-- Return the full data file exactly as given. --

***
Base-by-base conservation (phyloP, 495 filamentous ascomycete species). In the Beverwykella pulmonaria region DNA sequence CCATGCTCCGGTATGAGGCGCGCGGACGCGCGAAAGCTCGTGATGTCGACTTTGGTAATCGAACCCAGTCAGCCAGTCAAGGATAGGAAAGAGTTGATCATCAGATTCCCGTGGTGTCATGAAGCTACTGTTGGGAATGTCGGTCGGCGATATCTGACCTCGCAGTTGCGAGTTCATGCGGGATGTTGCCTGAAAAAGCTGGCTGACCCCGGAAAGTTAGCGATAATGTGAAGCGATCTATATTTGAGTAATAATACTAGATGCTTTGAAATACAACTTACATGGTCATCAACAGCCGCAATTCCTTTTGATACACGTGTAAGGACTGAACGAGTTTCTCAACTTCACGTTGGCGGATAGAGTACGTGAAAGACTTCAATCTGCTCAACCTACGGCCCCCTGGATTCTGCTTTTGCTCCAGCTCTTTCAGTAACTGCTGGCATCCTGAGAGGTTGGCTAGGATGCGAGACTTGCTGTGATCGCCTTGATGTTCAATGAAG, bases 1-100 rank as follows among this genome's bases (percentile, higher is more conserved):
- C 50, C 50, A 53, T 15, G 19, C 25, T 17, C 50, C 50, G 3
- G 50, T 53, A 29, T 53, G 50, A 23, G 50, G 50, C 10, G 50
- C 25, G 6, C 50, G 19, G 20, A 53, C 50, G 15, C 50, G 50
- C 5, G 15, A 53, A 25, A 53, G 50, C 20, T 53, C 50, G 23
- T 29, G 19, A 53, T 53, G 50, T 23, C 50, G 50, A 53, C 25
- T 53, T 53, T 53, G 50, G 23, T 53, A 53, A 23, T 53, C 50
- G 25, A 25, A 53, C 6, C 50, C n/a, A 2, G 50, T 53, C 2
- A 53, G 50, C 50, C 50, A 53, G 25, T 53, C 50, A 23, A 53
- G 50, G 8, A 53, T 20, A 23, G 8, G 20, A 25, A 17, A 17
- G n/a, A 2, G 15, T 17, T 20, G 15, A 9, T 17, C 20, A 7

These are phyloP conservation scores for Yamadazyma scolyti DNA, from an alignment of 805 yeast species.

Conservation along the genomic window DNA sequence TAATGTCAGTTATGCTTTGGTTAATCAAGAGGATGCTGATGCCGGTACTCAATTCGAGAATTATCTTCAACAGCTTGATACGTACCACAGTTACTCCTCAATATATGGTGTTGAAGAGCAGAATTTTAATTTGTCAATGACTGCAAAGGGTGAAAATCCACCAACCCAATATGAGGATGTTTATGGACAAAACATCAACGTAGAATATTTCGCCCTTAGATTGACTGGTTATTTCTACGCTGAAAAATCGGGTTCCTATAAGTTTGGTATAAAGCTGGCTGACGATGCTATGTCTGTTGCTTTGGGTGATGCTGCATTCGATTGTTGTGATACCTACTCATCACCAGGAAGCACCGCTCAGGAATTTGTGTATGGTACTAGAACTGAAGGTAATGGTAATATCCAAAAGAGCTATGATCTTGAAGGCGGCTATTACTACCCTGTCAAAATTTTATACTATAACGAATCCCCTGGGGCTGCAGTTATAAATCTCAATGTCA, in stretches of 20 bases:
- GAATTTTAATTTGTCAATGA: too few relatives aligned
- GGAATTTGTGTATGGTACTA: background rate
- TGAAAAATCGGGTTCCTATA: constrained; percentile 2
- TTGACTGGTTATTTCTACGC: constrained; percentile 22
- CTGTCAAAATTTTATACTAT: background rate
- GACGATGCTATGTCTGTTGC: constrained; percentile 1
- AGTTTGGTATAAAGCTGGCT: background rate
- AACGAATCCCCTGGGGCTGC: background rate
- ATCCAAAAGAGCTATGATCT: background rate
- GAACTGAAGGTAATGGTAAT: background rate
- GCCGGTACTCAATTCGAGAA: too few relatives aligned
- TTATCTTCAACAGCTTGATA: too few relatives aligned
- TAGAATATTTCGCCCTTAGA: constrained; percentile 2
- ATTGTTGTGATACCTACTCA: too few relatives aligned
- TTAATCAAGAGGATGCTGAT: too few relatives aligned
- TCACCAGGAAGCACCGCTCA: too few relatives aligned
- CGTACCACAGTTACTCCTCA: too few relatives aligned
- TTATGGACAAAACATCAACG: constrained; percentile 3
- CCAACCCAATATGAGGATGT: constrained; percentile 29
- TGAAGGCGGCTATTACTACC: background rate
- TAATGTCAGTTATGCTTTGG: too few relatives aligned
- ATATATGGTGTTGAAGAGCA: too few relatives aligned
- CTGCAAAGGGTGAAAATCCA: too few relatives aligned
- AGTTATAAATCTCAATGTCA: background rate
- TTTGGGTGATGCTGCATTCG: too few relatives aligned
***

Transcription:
Base-by-base conservation (phyloP, 495 filamentous ascomycete species). In the Beverwykella pulmonaria region DNA sequence CCATGCTCCGGTATGAGGCGCGCGGACGCGCGAAAGCTCGTGATGTCGACTTTGGTAATCGAACCCAGTCAGCCAGTCAAGGATAGGAAAGAGTTGATCATCAGATTCCCGTGGTGTCATGAAGCTACTGTTGGGAATGTCGGTCGGCGATATCTGACCTCGCAGTTGCGAGTTCATGCGGGATGTTGCCTGAAAAAGCTGGCTGACCCCGGAAAGTTAGCGATAATGTGAAGCGATCTATATTTGAGTAATAATACTAGATGCTTTGAAATACAACTTACATGGTCATCAACAGCCGCAATTCCTTTTGATACACGTGTAAGGACTGAACGAGTTTCTCAACTTCACGTTGGCGGATAGAGTACGTGAAAGACTTCAATCTGCTCAACCTACGGCCCCCTGGATTCTGCTTTTGCTCCAGCTCTTTCAGTAACTGCTGGCATCCTGAGAGGTTGGCTAGGATGCGAGACTTGCTGTGATCGCCTTGATGTTCAATGAAG, bases 1-100 rank as follows among this genome's bases (percentile, higher is more conserved):
- C 50, C 50, A 53, T 15, G 19, C 25, T 17, C 50, C 50, G 3
- G 50, T 53, A 29, T 53, G 50, A 23, G 50, G 50, C 10, G 50
- C 25, G 6, C 50, G 19, G 20, A 53, C 50, G 15, C 50, G 50
- C 5, G 15, A 53, A 25, A 53, G 50, C 20, T 53, C 50, G 23
- T 29, G 19, A 53, T 53, G 50, T 23, C 50, G 50, A 53, C 25
- T 53, T 53, T 53, G 50, G 23, T 53, A 53, A 23, T 53, C 50
- G 25, A 25, A 53, C 6, C 50, C n/a, A 2, G 50, T 53, C 2
- A 53, G 50, C 50, C 50, A 53, G 25, T 53, C 50, A 23, A 53
- G 50, G 8, A 53, T 20, A 23, G 8, G 20, A 25, A 17, A 17
- G n/a, A 2, G 15, T 17, T 20, G 15, A 9, T 17, C 20, A 7

These are phyloP conservation scores for Yamadazyma scolyti DNA, from an alignment of 805 yeast species.

Conservation along the genomic window DNA sequence TAATGTCAGTTATGCTTTGGTTAATCAAGAGGATGCTGATGCCGGTACTCAATTCGAGAATTATCTTCAACAGCTTGATACGTACCACAGTTACTCCTCAATATATGGTGTTGAAGAGCAGAATTTTAATTTGTCAATGACTGCAAAGGGTGAAAATCCACCAACCCAATATGAGGATGTTTATGGACAAAACATCAACGTAGAATATTTCGCCCTTAGATTGACTGGTTATTTCTACGCTGAAAAATCGGGTTCCTATAAGTTTGGTATAAAGCTGGCTGACGATGCTATGTCTGTTGCTTTGGGTGATGCTGCATTCGATTGTTGTGATACCTACTCATCACCAGGAAGCACCGCTCAGGAATTTGTGTATGGTACTAGAACTGAAGGTAATGGTAATATCCAAAAGAGCTATGATCTTGAAGGCGGCTATTACTACCCTGTCAAAATTTTATACTATAACGAATCCCCTGGGGCTGCAGTTATAAATCTCAATGTCA, in stretches of 20 bases:
- GAATTTTAATTTGTCAATGA: too few relatives aligned
- GGAATTTGTGTATGGTACTA: background rate
- TGAAAAATCGGGTTCCTATA: constrained; percentile 2
- TTGACTGGTTATTTCTACGC: constrained; percentile 22
- CTGTCAAAATTTTATACTAT: background rate
- GACGATGCTATGTCTGTTGC: constrained; percentile 1
- AGTTTGGTATAAAGCTGGCT: background rate
- AACGAATCCCCTGGGGCTGC: background rate
- ATCCAAAAGAGCTATGATCT: background rate
- GAACTGAAGGTAATGGTAAT: background rate
- GCCGGTACTCAATTCGAGAA: too few relatives aligned
- TTATCTTCAACAGCTTGATA: too few relatives aligned
- TAGAATATTTCGCCCTTAGA: constrained; percentile 2
- ATTGTTGTGATACCTACTCA: too few relatives aligned
- TTAATCAAGAGGATGCTGAT: too few relatives aligned
- TCACCAGGAAGCACCGCTCA: too few relatives aligned
- CGTACCACAGTTACTCCTCA: too few relatives aligned
- TTATGGACAAAACATCAACG: constrained; percentile 3
- CCAACCCAATATGAGGATGT: constrained; percentile 29
- TGAAGGCGGCTATTACTACC: background rate
- TAATGTCAGTTATGCTTTGG: too few relatives aligned
- ATATATGGTGTTGAAGAGCA: too few relatives aligned
- CTGCAAAGGGTGAAAATCCA: too few relatives aligned
- AGTTATAAATCTCAATGTCA: background rate
- TTTGGGTGATGCTGCATTCG: too few relatives aligned